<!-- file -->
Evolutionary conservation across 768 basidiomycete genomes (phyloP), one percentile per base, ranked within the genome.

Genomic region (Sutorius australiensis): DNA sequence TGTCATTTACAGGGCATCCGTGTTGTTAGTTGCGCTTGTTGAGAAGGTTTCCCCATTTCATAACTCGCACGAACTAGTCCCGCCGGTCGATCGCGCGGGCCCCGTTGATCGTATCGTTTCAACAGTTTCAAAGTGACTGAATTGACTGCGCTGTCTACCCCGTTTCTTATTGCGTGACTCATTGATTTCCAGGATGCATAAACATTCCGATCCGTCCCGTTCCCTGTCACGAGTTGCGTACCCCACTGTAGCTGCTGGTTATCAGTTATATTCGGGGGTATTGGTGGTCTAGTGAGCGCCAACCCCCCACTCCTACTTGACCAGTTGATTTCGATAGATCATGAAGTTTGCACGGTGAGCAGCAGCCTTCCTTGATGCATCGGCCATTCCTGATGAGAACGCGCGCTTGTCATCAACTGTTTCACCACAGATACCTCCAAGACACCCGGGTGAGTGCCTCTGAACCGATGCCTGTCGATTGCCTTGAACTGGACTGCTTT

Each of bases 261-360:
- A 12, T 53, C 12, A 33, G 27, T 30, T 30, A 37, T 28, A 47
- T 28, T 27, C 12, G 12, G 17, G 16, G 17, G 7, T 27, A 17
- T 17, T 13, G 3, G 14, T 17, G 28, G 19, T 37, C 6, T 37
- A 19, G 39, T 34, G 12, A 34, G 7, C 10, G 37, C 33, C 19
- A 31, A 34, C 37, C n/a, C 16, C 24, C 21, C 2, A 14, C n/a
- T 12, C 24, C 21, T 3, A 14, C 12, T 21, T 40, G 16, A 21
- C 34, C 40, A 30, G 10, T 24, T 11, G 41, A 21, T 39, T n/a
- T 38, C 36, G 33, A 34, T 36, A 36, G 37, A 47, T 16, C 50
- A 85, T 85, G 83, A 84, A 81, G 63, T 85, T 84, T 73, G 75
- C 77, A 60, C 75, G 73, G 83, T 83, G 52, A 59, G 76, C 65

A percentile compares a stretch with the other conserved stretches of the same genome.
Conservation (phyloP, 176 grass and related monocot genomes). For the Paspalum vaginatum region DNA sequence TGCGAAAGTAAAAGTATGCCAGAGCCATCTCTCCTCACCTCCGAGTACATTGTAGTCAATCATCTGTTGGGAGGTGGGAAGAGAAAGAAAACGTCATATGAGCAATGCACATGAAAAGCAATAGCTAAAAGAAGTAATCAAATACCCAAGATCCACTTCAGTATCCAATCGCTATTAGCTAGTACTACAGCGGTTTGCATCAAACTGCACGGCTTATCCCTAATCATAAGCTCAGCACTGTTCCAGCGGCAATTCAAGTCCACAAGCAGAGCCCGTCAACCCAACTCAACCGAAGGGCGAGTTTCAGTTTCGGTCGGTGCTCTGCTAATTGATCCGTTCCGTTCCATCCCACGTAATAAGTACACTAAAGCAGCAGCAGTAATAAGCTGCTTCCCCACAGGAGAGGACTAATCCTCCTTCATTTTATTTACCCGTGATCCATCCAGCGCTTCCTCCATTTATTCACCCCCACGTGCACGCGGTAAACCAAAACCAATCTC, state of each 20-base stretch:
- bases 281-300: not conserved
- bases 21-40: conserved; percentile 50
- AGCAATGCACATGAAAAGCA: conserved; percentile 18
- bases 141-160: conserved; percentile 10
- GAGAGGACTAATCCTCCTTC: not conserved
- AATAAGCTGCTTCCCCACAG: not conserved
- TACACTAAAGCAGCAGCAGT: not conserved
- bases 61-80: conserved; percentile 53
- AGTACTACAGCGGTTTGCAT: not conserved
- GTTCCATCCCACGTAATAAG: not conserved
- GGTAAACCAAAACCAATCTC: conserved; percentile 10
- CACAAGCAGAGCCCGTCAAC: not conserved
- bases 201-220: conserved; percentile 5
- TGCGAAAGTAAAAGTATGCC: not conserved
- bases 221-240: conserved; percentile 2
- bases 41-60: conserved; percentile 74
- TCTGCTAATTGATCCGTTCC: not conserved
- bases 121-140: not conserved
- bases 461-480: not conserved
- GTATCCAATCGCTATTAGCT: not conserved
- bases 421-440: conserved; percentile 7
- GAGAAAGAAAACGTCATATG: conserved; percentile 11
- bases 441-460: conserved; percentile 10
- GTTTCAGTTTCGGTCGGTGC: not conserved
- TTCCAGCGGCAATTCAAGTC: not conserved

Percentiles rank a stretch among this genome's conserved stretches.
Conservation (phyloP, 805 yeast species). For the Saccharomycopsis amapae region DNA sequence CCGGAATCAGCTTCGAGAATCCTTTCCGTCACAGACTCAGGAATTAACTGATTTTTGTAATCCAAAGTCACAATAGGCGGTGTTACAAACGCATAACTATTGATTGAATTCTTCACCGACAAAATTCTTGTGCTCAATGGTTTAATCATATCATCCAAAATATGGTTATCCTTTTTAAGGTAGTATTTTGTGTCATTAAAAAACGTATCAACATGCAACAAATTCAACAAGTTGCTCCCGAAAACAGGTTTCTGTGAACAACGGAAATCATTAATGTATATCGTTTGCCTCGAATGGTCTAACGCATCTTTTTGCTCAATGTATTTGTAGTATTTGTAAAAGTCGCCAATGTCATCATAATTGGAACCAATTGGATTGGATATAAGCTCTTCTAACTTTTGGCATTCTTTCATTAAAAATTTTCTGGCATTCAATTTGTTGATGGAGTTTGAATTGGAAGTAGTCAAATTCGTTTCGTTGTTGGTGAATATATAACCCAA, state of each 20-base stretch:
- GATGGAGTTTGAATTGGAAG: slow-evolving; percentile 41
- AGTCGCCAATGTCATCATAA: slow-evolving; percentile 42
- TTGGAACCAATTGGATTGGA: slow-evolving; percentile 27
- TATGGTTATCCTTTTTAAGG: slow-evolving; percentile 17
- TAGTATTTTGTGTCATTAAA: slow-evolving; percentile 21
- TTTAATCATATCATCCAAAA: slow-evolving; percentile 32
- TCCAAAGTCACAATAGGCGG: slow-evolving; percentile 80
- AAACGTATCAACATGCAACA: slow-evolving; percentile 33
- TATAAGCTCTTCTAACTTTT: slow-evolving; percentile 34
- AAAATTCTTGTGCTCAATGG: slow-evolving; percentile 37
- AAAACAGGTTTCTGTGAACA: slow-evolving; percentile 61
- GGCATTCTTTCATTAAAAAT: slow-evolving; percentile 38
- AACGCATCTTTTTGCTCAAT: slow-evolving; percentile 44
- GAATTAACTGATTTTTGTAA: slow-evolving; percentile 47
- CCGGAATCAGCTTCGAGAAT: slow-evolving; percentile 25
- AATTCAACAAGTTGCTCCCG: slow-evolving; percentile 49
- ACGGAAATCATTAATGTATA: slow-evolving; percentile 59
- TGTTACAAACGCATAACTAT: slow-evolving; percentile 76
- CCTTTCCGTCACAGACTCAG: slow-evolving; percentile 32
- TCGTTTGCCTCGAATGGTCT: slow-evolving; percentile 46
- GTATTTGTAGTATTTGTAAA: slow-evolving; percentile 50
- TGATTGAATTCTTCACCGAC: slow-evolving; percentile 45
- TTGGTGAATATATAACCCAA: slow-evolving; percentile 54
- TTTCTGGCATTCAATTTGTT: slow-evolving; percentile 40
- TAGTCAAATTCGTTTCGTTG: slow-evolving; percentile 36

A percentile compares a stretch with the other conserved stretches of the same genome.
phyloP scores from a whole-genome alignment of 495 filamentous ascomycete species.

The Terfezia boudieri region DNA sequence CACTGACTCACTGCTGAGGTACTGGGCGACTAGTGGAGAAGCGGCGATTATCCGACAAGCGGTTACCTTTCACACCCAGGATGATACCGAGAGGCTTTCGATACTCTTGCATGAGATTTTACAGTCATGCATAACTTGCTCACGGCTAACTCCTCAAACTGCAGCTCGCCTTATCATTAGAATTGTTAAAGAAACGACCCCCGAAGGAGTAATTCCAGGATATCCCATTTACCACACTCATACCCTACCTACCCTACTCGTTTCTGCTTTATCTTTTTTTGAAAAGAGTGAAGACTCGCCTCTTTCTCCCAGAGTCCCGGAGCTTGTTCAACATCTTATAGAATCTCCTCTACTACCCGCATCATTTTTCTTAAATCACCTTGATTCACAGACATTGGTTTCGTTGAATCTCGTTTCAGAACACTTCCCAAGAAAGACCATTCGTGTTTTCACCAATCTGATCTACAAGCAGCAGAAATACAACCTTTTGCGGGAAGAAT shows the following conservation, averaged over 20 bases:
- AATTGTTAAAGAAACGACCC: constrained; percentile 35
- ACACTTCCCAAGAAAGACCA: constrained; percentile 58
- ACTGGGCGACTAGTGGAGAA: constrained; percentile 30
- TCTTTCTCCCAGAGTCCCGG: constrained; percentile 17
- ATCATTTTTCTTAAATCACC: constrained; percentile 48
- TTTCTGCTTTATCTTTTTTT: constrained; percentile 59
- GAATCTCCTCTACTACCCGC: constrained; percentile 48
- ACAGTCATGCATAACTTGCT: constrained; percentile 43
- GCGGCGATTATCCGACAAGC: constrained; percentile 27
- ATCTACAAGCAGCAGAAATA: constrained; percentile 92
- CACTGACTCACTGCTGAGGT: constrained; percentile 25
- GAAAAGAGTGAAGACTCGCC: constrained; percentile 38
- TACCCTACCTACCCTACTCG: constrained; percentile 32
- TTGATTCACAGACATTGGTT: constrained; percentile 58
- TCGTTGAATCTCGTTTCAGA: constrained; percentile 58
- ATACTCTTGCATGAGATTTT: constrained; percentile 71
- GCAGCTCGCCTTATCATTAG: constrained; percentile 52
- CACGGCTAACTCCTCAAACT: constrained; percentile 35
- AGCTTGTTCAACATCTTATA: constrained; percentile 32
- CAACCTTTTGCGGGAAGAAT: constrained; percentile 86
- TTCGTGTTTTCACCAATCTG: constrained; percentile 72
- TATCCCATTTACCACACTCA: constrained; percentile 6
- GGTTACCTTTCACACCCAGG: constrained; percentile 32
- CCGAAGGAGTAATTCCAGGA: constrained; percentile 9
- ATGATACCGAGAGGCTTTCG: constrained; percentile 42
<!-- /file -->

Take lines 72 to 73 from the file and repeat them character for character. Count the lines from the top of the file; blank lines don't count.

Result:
- ACACTTCCCAAGAAAGACCA: constrained; percentile 58
- ACTGGGCGACTAGTGGAGAA: constrained; percentile 30